When we last spoke to John Morgan Kimock, the drummer was gearing up to debut his exciting new project JMMY. Though Kimock is part of a number of bands, including that of Mike Gordon and K I M O C K, a project with his father Steve Kimock, JMMY is something totally unique. “JMMY is like an incubator for me to re-establish some of my core musicality that I feel like I didn’t get to work on as much as I would have liked to in the past.”After sharing the debut JMMY track “Low Lands” earlier this year, the collaboration between Kimock and Alex Luquet is pushing forward with a brand new music video. Titled “Telephone,” the new song and video takes a look at our generation’s obsession with phones. “The video came about with my bud Jason Gallagher just hearing the track, and putting it together with a library of telephone related footage that he had been collecting. He has a good eye for these types of audio/visual connections,” said Kimock.“I sort of see hints of the whole telephone addiction in there, which is starting to bubble up as an actual thing in today’s society.”We’re excited to premiere the new video! Produced by Todd Shied and directed by Jason Gallagher, watch “Telephone” streaming below.Kimock is keeping busy throughout the remainder of 2016, playing shows with all of his projects at different times. JMMY kicks off a run of shows throughout the Northeast this week, and the band will be joined by Justin Mazer (American Babies) for every show of the run! The drummer will also be touring with Mike Gordon and K I M O C K throughout October and November. Check out the full tour schedule below!JMMY DatesOctober 5 – Bishops Lounge Northampton MA w. Beau SasserOctober 6 – Burlington VT – TBAOctober 7 – The Funhouse Bethlehem PA w. DJ DiscreetOctober 8 – River St. Jazz Cafe w. Wayne KrantzMike Gordon Dates11/18 – Delmar Hall, St. Louis, MO11/19 – Majestic Theatre, Madison, WI11/20 – Park West, Chicago, IL11/22 – Stage AE, Pittsburgh, PA11/23 – Town Ballroom, Buffalo, NY11/25 – Higher Ground, Burlington, VT11/26 – The Egg, Albany, NY11/28 – Union Transfer, Philadelphia, PA11/29 – Lincoln Theatre, Washington, DC12/01 – Orange Peel, Asheville, NC12/02 – Cannery Ballroom, Nashville, TN12/03 – Variety Playhouse, Atlanta, GA12/09 – The Sinclair, Cambridge, MA12/10 – The Sinclair, Cambridge, MA12/11 – The Sinclair, Cambridge, MAKIMOCK DatesOctober 26 – The HopMonk Sebastopol CAOctober 27 – Arcata Theatre Arcata CAOctober 28 – Rogue Theatre Grants Pass OROctober 29 – Aladdin Theatre Portland ORJan 12 – Club Quattro – Osaka JPJan 14 – Unit Tokyo JPJan 15 – Yokohama Bay Hall Yokohama JP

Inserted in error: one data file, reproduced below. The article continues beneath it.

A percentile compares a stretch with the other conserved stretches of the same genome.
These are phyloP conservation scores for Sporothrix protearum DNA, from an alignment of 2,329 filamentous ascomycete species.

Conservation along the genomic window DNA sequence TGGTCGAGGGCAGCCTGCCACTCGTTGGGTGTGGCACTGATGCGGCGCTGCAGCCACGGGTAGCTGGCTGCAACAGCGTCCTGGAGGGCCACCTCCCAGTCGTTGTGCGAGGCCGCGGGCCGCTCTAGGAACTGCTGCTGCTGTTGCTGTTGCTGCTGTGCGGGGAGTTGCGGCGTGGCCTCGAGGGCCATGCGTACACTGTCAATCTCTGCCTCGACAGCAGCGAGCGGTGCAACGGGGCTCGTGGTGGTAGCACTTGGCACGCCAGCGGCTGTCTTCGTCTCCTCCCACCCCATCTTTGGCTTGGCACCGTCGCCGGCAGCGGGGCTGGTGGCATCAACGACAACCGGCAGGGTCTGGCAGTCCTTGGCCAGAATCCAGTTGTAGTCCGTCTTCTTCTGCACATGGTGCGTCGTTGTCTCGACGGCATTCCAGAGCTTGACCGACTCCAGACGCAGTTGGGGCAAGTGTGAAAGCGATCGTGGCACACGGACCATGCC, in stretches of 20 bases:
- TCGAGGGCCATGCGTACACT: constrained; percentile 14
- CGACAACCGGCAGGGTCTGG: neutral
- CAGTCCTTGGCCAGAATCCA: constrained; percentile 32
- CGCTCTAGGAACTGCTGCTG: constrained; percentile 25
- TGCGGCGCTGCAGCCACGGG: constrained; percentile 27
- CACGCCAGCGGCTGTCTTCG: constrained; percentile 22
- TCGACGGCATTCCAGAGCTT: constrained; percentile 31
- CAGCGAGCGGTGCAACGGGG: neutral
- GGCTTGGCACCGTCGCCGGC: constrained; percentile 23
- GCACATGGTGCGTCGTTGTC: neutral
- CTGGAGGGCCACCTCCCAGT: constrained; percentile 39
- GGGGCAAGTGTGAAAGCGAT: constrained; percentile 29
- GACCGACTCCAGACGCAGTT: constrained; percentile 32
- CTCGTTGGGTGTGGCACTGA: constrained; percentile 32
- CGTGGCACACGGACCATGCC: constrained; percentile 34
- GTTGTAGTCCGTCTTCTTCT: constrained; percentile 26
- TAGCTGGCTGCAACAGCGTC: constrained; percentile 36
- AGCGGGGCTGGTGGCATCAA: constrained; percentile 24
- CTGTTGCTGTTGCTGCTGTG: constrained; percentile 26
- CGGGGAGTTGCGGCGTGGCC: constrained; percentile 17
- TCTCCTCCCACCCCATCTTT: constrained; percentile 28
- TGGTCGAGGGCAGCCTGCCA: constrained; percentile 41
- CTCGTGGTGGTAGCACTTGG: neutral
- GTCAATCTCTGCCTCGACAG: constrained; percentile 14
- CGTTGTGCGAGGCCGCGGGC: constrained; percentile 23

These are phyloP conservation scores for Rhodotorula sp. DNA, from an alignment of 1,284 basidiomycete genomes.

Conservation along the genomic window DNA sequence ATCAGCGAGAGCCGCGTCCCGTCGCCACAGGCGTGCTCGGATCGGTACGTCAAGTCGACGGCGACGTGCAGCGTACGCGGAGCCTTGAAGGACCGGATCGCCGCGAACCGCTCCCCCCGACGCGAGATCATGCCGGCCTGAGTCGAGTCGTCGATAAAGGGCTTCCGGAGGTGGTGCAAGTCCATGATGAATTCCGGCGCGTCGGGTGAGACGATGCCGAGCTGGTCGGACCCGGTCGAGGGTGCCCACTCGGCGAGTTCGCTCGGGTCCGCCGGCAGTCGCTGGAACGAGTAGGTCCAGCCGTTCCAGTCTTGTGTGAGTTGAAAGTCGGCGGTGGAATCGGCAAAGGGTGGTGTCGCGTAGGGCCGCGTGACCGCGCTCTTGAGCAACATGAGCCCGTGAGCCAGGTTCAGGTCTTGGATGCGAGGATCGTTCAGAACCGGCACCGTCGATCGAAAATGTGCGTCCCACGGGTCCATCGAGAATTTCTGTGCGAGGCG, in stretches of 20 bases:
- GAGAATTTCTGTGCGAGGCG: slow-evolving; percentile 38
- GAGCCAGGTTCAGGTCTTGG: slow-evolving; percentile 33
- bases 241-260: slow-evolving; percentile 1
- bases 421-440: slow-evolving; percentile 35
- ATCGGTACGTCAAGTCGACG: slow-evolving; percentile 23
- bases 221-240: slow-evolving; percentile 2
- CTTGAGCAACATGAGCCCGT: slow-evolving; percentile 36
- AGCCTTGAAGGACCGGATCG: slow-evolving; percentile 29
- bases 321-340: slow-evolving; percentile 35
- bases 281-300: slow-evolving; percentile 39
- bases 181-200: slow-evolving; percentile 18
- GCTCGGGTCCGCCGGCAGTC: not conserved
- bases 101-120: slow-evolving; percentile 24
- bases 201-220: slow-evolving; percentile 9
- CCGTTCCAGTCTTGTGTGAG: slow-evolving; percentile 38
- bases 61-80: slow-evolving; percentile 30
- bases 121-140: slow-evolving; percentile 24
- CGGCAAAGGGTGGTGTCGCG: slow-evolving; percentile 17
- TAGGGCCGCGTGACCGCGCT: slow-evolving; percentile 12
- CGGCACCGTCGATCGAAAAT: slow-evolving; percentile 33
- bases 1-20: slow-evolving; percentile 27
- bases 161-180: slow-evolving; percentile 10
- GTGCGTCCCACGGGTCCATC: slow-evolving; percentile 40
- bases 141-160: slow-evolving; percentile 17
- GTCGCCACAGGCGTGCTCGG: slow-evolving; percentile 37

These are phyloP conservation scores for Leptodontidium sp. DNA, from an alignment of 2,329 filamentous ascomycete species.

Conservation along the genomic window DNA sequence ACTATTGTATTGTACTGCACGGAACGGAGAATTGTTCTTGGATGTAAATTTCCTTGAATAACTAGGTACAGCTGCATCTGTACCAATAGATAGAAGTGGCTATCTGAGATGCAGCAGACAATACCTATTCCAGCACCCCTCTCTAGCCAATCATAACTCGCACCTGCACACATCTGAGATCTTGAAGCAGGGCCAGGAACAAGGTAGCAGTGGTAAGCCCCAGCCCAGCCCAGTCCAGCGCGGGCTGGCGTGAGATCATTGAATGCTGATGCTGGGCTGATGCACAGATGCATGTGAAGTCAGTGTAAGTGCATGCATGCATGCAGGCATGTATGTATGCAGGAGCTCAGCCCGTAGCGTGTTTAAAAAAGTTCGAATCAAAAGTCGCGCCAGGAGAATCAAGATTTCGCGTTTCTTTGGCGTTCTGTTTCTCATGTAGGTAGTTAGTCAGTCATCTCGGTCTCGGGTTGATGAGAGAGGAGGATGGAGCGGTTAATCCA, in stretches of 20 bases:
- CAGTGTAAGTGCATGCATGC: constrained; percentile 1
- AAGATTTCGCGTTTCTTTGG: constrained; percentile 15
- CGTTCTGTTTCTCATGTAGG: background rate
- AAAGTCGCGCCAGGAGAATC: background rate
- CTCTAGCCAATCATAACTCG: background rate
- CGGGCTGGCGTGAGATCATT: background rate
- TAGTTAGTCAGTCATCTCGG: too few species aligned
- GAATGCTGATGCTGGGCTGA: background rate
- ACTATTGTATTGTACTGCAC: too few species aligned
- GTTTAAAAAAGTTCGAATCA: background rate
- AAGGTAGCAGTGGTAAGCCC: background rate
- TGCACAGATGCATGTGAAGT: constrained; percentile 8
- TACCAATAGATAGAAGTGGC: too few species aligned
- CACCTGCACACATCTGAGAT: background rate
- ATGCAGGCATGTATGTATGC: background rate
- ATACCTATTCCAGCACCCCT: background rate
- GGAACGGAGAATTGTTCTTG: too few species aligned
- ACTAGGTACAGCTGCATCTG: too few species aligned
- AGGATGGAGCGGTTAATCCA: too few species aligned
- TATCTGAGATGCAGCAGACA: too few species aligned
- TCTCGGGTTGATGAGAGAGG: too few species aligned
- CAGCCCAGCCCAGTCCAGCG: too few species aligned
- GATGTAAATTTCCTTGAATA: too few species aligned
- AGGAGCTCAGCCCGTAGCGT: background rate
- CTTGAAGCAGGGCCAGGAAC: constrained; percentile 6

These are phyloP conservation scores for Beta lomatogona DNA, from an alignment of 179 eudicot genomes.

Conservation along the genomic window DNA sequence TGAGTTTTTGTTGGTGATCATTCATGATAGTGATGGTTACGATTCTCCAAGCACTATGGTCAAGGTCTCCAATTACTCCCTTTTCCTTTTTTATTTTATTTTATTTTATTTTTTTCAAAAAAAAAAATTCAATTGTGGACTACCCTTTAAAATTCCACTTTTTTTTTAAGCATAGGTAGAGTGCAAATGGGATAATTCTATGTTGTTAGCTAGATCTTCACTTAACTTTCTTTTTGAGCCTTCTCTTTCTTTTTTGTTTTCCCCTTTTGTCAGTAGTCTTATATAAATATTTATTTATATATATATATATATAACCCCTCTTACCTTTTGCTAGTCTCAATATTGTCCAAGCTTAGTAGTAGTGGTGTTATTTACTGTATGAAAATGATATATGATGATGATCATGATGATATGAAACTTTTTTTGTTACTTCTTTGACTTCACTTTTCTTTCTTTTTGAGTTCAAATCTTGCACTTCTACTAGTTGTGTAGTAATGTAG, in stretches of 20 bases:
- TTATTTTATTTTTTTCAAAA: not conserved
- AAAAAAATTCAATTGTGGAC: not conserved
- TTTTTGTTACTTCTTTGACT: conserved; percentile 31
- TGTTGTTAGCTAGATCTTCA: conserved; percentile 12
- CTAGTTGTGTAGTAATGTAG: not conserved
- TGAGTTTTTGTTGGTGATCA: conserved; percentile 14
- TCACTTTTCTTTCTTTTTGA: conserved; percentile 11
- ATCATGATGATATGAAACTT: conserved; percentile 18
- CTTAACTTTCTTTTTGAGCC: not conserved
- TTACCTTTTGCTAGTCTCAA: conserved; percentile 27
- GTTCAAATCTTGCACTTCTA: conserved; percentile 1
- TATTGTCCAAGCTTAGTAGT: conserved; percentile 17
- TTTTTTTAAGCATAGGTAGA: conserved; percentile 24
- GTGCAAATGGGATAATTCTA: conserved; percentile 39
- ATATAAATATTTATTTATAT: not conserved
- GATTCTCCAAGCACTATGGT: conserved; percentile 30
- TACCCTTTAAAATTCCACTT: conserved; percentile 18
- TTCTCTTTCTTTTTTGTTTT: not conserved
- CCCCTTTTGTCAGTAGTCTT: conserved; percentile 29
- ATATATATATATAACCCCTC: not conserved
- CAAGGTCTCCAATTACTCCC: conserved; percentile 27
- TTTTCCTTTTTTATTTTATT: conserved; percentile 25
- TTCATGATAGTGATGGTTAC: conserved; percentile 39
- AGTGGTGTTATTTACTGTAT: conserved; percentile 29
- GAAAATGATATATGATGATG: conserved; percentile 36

Radio NZ News 7 September 2020Family First Comment: Thank you Vicki for your bravery and your conviction!“Vicki’s greatest fear is that people will feel pressured to end their lives earlier than they need to. “The coercion thing is one of biggest concerns for me about this bill, people say it wouldn’t happen – well we already have an elderly abuse problem in this country. So I already know what I feel like, like my family don’t make me feel like a burden, but I also feel like a burden sometimes and I’m not getting that pressure.”Protect.org.nzA woman dying of cancer is urging New Zealanders to ‘pull the plug’ on the proposed euthanasia law, saying people could be coerced into an early death.The public will be asked to vote yes or no to the End of Life Choice Act, in a referendum on election day.The Act would allow terminally ill people who are given six months or less to live and who are experiencing unbearable suffering, the option of medically assisted dying.Vicki Walsh, who is now 53, was diagnosed with Glioblastoma Multiforme in June 2011.The aggressive brain cancer is nicknamed ‘The Terminator’ and those who have it typically die within 14 months of diagnosis.But nine years later, Vicki is still around, living near Palmerston North with her husband and two adult children.She has been taking the drug Avastin – which has cost her $24,000 – and the mass in her brain has halved.“I was always told there was nothing more that could be done,” she said. “So in eight years, nine years, things have changed, so I got another surgery, I got radiation and now we’re having this drug that we’re paying for.”But there was a moment after her diagnosis where she felt helpless and depressed.She said she watched people, who were battling the same illness overseas, choose euthanasia and felt she should take her own life.“I actually felt kind of gutless, I was looking at my husband and we were trying to keep life normal and I had a bit of a stroke and it ended up really, really big and I just felt that this is it for me,” she said.“It had been several weeks, it wasn’t just an overnight thing, and I just thought, if this is how it’s going to be, I don’t want to live like this anymore.”But Vicki changed her mind in the last moment.Had she gone through with it, she said she would have missed out on watching her grandchildren grow up.“If you’d asked me if I want to live like I am now, I would have viewed my life 15 years ago as not having much of a quality of life now” she said. “I love my life, you know, I love my life.”Vicki said she didn’t want to see people suffer, but felt the End of Life Choice Act was not watertight.READ MORE: https://www.rnz.co.nz/national/programmes/checkpoint/audio/2018762966/i-feel-like-a-burden-sometimes-dying-woman-urges-public-to-say-no-to-euthanasia